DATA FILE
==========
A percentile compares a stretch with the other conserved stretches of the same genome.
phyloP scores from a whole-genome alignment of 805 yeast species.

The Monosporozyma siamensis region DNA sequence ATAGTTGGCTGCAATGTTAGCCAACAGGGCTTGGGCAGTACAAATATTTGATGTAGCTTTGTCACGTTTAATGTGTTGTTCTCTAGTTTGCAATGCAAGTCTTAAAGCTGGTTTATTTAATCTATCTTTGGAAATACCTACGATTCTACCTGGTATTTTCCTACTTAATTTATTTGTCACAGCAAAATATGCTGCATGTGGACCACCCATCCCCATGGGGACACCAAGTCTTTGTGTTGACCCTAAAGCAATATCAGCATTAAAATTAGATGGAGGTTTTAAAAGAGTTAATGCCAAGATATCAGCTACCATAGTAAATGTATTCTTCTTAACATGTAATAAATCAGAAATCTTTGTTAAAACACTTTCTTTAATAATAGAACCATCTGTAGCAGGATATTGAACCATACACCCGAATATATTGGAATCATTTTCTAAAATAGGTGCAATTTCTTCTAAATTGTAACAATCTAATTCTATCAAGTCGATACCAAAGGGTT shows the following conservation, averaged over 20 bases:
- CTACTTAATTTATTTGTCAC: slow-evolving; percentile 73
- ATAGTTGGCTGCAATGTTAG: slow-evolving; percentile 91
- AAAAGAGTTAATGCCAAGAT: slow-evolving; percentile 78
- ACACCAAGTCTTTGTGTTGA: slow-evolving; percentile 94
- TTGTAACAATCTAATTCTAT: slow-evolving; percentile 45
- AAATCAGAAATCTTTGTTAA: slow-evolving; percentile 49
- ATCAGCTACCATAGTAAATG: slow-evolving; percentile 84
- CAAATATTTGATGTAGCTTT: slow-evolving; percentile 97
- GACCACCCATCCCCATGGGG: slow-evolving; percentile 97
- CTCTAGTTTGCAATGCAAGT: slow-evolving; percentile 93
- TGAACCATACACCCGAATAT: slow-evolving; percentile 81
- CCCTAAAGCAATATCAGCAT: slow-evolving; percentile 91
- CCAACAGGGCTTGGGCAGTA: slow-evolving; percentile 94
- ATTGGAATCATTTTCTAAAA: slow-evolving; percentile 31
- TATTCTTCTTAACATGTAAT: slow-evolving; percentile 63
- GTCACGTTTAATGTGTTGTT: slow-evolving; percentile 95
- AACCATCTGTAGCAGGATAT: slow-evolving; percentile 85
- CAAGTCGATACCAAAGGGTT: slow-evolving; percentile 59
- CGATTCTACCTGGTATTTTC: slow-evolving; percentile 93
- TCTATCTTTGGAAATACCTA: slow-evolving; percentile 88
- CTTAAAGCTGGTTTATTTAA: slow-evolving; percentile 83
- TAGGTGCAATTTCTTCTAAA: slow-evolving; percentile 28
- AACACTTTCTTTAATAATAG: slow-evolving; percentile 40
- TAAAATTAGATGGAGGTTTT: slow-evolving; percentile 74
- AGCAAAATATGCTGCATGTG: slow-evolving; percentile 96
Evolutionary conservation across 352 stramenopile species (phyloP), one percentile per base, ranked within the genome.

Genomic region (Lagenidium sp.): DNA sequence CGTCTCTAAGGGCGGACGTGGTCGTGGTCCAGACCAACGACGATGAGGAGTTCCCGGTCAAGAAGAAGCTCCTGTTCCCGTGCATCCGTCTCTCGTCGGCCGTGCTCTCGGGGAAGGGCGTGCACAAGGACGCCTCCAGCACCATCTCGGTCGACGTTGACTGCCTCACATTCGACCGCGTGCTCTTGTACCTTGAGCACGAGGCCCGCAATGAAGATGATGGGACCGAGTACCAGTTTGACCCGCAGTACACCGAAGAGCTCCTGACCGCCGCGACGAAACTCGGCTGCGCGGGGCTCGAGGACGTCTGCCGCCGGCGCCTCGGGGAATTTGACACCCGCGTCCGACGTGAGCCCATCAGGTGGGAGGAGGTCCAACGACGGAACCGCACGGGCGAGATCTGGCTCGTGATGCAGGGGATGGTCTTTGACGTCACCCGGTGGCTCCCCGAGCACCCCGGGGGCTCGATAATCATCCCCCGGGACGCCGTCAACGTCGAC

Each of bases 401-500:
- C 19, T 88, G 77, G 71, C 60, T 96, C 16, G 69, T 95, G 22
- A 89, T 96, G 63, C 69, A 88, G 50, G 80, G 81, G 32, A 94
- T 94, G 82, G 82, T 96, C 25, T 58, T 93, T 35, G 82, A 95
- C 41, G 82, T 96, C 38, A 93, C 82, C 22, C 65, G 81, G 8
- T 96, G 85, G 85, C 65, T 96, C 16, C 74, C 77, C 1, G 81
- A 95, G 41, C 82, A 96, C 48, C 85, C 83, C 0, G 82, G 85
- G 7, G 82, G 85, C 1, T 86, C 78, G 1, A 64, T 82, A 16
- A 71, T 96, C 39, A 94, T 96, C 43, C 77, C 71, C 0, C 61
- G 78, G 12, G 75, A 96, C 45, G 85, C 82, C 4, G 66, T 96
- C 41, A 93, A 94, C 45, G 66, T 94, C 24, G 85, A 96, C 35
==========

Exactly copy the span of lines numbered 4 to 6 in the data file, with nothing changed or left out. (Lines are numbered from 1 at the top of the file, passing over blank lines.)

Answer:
- CTACTTAATTTATTTGTCAC: slow-evolving; percentile 73
- ATAGTTGGCTGCAATGTTAG: slow-evolving; percentile 91
- AAAAGAGTTAATGCCAAGAT: slow-evolving; percentile 78